Sleep - Among serotonin’s many functions as a neurotransmitter, it may have a role to play in relaxation and our sleep cycle. How this works is not yet fully understood but the most logical explanation seems to be that serotonin, which itself has natural soothing properties, is converted into melatonin, the body’s primary sleep hormone.
Hormonal balance - Many women notice changes in themselves at different points throughout their hormonal cycle. These hormonal fluctuations are often associated with changes in brain chemicals, and serotonin is thought to play an important part.
Memory - In addition to its involvement in mood, relaxation and sleep, it is thought that serotonin can also affect memory and mental function.
There is much research yet to be carried out on serotonin to fully understand its diverse roles. What’s important to remember though is that this neurotransmitter is about so much more than just mood – and supporting a healthy balance of this complex neurotransmitter can have widespread beneficial effects.
This content is restricted, please Log In to a Health Professional or Student Health Professional account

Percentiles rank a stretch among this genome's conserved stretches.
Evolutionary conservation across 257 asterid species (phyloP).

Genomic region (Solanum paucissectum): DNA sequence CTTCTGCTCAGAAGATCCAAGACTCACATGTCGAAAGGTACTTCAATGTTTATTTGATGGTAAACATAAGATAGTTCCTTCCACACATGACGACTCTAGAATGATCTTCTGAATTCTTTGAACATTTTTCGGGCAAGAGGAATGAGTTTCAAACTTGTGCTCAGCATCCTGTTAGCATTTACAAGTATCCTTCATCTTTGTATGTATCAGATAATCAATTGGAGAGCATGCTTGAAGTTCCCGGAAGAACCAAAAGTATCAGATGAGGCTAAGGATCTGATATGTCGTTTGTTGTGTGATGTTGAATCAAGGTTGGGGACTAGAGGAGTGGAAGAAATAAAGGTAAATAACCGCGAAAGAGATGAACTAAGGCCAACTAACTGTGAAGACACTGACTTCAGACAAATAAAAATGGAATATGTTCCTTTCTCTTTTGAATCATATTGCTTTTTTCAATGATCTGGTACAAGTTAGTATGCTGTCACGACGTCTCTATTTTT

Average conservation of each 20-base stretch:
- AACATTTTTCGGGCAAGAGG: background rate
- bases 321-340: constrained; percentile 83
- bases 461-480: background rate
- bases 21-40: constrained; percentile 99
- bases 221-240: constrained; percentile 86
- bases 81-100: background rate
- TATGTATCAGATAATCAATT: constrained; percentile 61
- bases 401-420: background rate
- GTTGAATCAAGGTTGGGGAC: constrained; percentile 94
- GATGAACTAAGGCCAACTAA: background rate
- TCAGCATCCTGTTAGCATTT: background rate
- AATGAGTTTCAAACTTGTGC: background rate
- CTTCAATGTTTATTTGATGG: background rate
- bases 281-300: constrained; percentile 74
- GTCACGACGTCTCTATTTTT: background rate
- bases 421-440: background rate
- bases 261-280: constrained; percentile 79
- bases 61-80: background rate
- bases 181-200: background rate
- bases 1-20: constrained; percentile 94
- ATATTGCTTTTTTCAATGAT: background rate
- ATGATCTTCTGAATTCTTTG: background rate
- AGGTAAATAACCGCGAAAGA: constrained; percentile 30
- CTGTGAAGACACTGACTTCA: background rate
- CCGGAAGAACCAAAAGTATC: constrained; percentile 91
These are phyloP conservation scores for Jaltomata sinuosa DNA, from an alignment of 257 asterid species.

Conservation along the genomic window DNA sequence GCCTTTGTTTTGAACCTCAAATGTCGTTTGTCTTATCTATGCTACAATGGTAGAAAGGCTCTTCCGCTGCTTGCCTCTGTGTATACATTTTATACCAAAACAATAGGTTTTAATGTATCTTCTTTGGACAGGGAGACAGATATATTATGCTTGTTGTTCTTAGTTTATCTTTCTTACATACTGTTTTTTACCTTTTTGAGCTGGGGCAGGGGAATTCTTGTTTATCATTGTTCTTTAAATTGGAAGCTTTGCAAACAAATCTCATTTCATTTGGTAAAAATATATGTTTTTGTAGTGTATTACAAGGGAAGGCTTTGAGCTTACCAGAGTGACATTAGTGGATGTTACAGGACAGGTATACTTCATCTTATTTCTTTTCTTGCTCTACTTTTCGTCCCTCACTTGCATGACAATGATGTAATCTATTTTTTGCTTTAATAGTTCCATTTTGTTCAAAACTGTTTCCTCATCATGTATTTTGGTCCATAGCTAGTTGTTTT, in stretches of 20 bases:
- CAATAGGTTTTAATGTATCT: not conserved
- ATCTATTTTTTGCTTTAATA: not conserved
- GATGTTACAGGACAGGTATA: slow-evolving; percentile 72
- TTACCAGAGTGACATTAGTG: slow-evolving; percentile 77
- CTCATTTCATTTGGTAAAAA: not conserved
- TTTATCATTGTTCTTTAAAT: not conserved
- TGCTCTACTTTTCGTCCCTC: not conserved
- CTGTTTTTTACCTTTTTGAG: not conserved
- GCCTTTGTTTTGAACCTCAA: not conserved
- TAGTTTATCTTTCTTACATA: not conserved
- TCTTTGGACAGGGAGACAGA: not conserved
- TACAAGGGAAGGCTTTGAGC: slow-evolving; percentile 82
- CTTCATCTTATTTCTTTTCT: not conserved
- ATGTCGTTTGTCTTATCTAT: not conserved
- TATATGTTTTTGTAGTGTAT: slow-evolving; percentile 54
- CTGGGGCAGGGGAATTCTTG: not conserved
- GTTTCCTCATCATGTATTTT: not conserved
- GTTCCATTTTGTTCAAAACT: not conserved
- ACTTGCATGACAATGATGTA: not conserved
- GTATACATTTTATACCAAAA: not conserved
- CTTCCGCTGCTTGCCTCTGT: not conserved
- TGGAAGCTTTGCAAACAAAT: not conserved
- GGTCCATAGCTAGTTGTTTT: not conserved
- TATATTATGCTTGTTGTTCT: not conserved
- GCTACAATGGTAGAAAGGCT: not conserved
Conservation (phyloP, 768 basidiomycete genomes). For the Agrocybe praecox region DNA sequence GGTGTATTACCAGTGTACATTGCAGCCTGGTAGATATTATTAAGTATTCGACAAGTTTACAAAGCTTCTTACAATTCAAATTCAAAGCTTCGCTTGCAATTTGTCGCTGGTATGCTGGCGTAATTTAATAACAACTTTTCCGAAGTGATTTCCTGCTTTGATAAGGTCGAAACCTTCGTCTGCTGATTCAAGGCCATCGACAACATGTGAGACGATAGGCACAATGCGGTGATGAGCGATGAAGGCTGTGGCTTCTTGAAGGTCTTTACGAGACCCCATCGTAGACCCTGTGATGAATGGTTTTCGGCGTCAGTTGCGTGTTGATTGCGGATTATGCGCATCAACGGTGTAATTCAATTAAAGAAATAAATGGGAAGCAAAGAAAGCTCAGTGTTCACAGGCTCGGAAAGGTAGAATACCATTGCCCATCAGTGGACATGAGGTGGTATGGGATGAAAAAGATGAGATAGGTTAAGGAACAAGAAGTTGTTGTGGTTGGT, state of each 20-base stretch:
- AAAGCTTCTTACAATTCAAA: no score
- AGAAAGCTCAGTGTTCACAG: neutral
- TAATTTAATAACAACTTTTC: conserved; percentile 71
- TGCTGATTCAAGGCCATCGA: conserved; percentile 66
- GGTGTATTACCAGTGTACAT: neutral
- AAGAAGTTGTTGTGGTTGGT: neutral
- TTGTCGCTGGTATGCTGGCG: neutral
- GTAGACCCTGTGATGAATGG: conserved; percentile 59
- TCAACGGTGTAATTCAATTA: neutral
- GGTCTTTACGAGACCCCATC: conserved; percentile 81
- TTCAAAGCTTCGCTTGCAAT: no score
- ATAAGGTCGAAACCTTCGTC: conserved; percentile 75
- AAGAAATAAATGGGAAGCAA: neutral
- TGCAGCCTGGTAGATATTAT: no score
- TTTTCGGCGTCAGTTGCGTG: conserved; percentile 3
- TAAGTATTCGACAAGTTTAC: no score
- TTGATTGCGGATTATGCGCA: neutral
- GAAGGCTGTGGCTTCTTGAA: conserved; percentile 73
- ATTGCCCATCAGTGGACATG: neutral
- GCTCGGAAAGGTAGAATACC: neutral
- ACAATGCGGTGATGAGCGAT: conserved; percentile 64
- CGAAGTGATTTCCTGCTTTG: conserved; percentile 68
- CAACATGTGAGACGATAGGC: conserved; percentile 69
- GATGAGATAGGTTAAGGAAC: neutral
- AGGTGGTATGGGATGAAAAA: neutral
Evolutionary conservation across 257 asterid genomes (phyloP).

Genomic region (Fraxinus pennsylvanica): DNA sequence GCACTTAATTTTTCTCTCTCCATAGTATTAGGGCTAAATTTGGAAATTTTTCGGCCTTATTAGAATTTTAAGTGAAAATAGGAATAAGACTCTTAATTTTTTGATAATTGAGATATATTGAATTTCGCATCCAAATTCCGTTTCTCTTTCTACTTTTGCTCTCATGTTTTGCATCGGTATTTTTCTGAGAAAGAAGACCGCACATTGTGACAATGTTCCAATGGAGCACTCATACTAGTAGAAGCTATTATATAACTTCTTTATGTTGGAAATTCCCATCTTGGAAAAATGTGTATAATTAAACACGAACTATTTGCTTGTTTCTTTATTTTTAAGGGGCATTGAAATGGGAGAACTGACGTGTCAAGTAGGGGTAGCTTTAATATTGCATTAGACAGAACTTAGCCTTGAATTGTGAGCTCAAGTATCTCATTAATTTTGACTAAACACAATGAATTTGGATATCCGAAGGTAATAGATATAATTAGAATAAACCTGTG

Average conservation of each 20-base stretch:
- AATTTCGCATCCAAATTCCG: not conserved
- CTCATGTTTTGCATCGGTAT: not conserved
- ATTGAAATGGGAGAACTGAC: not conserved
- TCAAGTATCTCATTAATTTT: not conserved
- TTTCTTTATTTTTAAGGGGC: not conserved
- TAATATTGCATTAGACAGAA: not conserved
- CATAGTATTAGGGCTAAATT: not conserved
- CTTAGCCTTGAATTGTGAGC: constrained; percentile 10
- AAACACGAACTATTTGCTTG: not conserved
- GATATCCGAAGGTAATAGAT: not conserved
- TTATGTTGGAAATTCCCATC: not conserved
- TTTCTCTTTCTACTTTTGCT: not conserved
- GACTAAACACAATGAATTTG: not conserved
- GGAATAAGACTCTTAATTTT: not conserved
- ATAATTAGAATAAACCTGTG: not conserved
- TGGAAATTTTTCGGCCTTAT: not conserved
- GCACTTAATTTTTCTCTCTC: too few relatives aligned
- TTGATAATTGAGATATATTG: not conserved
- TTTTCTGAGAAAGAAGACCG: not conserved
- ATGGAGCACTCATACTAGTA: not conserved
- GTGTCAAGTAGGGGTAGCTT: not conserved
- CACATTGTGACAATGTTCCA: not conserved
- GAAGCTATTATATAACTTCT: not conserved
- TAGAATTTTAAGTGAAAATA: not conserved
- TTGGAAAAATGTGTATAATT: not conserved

Featured Articles in Ingredient Focus Articles
The health benefits of vitamin C are well documented and you can now pick up a supplement for next to nothing in your local pharmacy or supermarket. So why would you bother to go to the time or trouble of ordering one that costs a bit more?
There are both beneficial and pathogenic bacteria in your gut and it’s crucially important that the good guys outnumber the bad. When this balance is disrupted, physical, mental and emotional health can all suffer...
An exciting new study funded by the Medical Research Council has shown a significant increase in heart function in participants suffering from heart failure. More than 160 heart failure patients were involved in a 5-year trial at Leeds Teaching Hospitals where they were given either a 100µg vitamin D tablet or a placebo daily for a year.